The headline above is a reworking of a line from Augustine’s "Confessions" that succinctly summarizes a regretful roué’s desire (and reluctance) to give up a life of vice: “Give me chastity and continence, but not yet.” Change two words and you capture the attitude of some judges toward online access to court records.
They like the idea and they’re all for it, but they’re not quite ready to give it a go. Not because of any deficiencies of their own, mind you, or for any personal reasons.
“The concern that I have is on privacy and confidentiality of statutorily protected documents and how that information gets into court files,” asserts Kanawha Circuit Judge Todd Kaufman. “Identify theft is a concern. And, kids are involved in some of these cases.”
Why is it, then, that other circuit courts can put their records online?
“We’re so different than other counties because of the volume of the cases we have,” Kaufman explains. “Certain cases regarding state agencies have to be filed here. It’s more complex and complicated. What we do in Kanawha County is different.”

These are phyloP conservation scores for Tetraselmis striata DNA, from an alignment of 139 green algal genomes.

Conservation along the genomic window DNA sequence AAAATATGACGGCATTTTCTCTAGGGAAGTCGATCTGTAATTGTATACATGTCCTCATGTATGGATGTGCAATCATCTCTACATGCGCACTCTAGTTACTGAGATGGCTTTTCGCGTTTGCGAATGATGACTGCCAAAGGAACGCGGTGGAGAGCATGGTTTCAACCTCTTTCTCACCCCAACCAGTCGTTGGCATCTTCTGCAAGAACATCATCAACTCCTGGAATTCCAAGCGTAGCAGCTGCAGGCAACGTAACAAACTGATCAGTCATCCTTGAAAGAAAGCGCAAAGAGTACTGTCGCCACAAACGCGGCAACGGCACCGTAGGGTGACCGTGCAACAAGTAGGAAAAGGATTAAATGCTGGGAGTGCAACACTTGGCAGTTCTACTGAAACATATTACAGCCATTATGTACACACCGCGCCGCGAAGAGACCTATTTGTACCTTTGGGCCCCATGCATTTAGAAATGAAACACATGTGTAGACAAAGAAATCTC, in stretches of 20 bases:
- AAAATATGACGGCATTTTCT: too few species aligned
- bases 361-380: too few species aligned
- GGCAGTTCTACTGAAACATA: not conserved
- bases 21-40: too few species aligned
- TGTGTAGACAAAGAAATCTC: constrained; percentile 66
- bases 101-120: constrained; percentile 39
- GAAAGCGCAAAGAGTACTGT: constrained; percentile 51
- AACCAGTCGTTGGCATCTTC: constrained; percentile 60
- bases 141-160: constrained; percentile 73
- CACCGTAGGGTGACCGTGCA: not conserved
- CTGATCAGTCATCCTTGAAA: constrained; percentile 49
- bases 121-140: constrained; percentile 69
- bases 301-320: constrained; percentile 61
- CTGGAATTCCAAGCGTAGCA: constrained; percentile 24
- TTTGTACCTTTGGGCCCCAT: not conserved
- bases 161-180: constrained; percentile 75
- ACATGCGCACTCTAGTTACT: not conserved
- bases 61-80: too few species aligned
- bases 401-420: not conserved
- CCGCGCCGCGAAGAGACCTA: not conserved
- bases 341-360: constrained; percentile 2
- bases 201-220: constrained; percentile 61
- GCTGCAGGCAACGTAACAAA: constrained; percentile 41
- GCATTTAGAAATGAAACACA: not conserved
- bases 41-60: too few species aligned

Why is it, then, that some of his fellow Kanawha Circuit Court justices also allow online access to documents in the cases they preside over?
Two weeks ago, Chief Kanawha Circuit Judge Joanna Tabit signed an administrative order providing that “respective judges of this circuit may, at their discretion, allow electronic access via Circuit Express to public court records in cases assigned to them.” Along with Tabit, Carrie Webster and Tera Salango also elected to take advantage of the opportunity to be more transparent and accountable to the public.
“The public, litigants, counsel, and subscribers shall still have access to public records, in person, at the Office of the Circuit Clerk of Kanawha County,” Tabit notes in her order.
“And, by the end of 2021, everyone will have electronic filing via the statewide system that is supposed to be operational by then.”
That gives Kaufman and other holdouts a little over a year to get ready.